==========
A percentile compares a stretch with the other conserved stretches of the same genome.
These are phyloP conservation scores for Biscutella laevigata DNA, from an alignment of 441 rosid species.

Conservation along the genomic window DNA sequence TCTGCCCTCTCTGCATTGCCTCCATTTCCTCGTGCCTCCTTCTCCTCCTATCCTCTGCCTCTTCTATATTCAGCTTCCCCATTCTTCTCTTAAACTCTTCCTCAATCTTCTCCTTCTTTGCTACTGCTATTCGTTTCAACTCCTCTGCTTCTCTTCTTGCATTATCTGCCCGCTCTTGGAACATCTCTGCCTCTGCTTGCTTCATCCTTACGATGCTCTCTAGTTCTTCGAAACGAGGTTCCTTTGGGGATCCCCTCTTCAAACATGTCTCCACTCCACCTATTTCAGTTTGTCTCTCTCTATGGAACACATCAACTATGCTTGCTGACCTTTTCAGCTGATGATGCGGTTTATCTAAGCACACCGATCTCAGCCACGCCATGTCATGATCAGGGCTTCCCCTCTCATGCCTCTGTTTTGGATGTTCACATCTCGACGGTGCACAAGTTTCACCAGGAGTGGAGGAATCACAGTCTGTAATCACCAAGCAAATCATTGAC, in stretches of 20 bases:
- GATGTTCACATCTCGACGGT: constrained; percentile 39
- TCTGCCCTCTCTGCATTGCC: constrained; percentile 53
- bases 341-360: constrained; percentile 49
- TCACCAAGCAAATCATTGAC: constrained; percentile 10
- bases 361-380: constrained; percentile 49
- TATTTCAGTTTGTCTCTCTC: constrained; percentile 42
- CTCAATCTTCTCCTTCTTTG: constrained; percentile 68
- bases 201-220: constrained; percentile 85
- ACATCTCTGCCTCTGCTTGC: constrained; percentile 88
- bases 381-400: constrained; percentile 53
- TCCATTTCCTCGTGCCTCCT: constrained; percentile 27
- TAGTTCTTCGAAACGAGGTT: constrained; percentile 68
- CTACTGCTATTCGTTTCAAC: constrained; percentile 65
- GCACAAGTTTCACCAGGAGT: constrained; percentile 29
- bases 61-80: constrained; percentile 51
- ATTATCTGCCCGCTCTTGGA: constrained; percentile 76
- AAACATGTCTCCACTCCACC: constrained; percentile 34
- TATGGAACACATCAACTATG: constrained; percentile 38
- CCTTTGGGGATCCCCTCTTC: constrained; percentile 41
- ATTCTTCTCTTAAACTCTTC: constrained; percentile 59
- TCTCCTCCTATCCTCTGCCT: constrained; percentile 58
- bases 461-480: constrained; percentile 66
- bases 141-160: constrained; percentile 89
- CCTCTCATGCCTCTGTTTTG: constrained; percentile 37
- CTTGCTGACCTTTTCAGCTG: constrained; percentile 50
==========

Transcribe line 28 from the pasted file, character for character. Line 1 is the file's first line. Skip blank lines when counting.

- CTTGCTGACCTTTTCAGCTG: constrained; percentile 50